I know that Forest Gump gets credit for the line, “Life is like a box of chocolates…” but the line I’d like credit for is, “Screen time is like potato chips…” and here’s how that math works.
We’re a family of four, 2 adults and 2 teenagers, and we’re pretty normal. We like to do normal family type things. We like to eat, watch movies, exercise, text (well, at least the teens do) etc. But what I’ve come to realize is that time in front of a screen is to the mind what potato chips are to the body.
Don’t get me wrong, we love potato chips and eat them fairly regularly. But as much as we’d love to eat them all day, every day, we can’t. We can’t even eat them at every meal. Potato chips aren’t good for us and if eaten at every meal would result in me blowing up like a balloon and my husband’s cholesterol rocketing off the charts.
Screen Time Equals Potato Chips
It took me awhile to come around to this, but I’ve started to think of screen time (all screens – including TV, computer, cell phones, texting, internet, Facebook, etc.) the same as eating potato chips. It’s entertaining, it’s fun, it’s enjoyable, somewhat addicting, but, needs to be consumed in moderation. (Admittedly, I use a spoon and cut open the potato chip bag to get every last salty morsel at the bottom. I’m also not above licking the bag if no one is around. I don’t know how to equate these actions to screen time.)
Just because we can be in front of a screen, on a smart phone, or just checking in on Facebook all the time doesn’t mean that we should be. Just because we can eat potato chips all the time (as much as my husband would like to) doesn’t mean that we should.
So often screens become a distraction to what really needs doing. Settling into a good book can be hard when Pinterest is right there on a pretty screen. Paying attention in school is hard when your cell phone is in your pocket. Having fun hanging out with friends is harder when a friend is texting with someone else the entire time.
Screen time can be hard for me to moderate in myself. It’s certainly harder for me to explain to my kids why they should moderate their screen time, just like we moderate our consumption of potato chips. I suspect the difference must lie in the timing of the feedback. When we overdo on potato chips, the feedback comes pretty quickly. We gain weight or get stomach aches, and our bad cholesterol levels go up. Not so with screen time. The “overdoing it on screen time” negative effects (whatever they may be) don’t appear so quickly.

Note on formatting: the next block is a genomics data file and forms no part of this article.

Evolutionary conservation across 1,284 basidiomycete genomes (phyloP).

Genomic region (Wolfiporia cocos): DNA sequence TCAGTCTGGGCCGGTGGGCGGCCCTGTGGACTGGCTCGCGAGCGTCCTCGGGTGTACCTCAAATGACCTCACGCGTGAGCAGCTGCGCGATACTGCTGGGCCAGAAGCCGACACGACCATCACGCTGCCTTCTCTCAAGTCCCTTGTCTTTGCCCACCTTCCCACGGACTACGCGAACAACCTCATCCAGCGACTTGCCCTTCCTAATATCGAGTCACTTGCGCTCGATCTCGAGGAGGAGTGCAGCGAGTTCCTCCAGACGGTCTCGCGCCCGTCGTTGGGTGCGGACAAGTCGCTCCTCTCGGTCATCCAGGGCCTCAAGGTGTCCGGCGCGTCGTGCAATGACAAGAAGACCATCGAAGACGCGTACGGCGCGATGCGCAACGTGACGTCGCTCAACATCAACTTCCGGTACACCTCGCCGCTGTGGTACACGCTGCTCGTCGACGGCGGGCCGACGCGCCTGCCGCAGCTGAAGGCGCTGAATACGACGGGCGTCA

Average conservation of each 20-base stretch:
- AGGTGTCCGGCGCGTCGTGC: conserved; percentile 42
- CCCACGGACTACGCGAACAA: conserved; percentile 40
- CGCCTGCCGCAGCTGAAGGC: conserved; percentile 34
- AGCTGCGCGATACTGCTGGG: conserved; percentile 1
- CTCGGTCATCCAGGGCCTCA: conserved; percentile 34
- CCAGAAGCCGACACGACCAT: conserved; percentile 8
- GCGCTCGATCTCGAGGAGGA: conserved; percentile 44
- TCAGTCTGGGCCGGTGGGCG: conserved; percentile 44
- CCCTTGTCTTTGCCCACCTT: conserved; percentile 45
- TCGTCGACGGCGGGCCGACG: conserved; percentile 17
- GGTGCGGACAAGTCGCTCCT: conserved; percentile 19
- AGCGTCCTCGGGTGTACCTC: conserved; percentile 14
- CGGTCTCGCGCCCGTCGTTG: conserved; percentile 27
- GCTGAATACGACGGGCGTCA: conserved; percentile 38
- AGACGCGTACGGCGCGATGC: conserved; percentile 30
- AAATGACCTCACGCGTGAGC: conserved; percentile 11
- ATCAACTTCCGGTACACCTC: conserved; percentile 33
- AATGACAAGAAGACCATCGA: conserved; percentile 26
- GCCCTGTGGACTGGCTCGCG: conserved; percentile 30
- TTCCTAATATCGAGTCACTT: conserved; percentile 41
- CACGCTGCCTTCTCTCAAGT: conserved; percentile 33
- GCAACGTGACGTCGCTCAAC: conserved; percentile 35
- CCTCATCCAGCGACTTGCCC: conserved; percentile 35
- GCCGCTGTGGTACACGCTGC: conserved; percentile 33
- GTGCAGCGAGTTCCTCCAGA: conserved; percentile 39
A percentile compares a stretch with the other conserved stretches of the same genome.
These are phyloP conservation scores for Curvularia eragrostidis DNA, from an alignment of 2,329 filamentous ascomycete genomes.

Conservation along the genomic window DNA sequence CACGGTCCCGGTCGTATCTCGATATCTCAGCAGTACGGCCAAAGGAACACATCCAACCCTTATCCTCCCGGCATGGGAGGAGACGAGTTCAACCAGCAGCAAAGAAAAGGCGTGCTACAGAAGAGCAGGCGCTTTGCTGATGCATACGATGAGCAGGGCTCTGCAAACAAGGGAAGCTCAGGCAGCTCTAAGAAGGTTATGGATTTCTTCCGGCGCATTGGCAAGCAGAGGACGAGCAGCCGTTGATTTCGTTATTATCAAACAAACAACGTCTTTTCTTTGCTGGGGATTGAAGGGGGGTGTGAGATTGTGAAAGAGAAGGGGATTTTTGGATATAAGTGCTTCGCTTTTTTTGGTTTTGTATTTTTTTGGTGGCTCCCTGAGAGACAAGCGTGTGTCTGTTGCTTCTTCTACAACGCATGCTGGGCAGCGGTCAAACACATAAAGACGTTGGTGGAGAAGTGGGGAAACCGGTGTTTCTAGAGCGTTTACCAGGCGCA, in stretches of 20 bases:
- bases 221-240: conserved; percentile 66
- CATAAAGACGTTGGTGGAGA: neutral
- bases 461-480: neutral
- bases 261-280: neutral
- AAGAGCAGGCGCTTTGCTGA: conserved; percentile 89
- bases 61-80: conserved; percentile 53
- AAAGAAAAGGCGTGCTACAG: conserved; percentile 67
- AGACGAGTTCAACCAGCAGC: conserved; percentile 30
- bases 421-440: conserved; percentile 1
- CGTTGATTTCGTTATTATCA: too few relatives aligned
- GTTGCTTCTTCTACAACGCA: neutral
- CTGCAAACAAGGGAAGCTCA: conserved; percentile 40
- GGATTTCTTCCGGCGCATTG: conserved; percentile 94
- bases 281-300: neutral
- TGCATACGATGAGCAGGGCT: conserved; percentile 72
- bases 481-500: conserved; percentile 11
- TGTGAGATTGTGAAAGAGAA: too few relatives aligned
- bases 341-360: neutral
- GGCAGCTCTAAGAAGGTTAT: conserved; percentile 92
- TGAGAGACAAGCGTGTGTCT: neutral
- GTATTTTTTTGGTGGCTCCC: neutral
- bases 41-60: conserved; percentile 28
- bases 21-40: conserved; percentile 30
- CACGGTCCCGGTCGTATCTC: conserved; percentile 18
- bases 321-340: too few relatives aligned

When my kids were younger, it was easier to remind them that too much TV (even if it was PBS) makes for a “mushy brain” and to go outside to play. They would listen and head out the door. Now that my kids are older, and I think about how best for them to learn the nuances of interacting with people (in person!), it’s harder. They need to practice making eye contact and learning to read body language. They need to hear different inflections in voices and learn to read different social situations but it’s difficult getting them to understand this.
Those missed opportunities for human interaction and relationship building skills can really nag at me, much they like they would if potato chips were all that had been eaten for breakfast, lunch, and dinner. But it seems to me that whether I can easily explain it to them or not (probably because I can’t really seem to put a finger on it myself), a little bit less time in front of the screen and a little more doing something else has got to be better for us, right?
What do you think? Could less screen time be better for all of us?
Go Gingham related links:
Technology free Sundays and more family rules that work for our family
Meet Internet Girl she likes shiny objects and is easily distracted!
Please don’t make me text – my fingers are too big to do it!
Do kids really need cell phones? I’m still not sure. Read more about it here
Social networking and parents behaving badly can be found here
For more reading on screen time and what it can do to our minds, check out these links:
The Chicago Tribune, October 3, 2012, “Kids, media and obesity: Too much ‘screen time’ can harm your child’s health,” by Sue Hubbard, M.D.
Forbes, July 30, 2012, “Why nothing is something: the problem of too much screen time,” by Todd Essig
Time, October 20, 2011, “Should Your 2-Year-Old Be Using an iPad?” by Sonia van Gilder Cooke
New Scientist, October 11, 2010, “Too much screen time is bad for active kids, too,” by Nic Fleming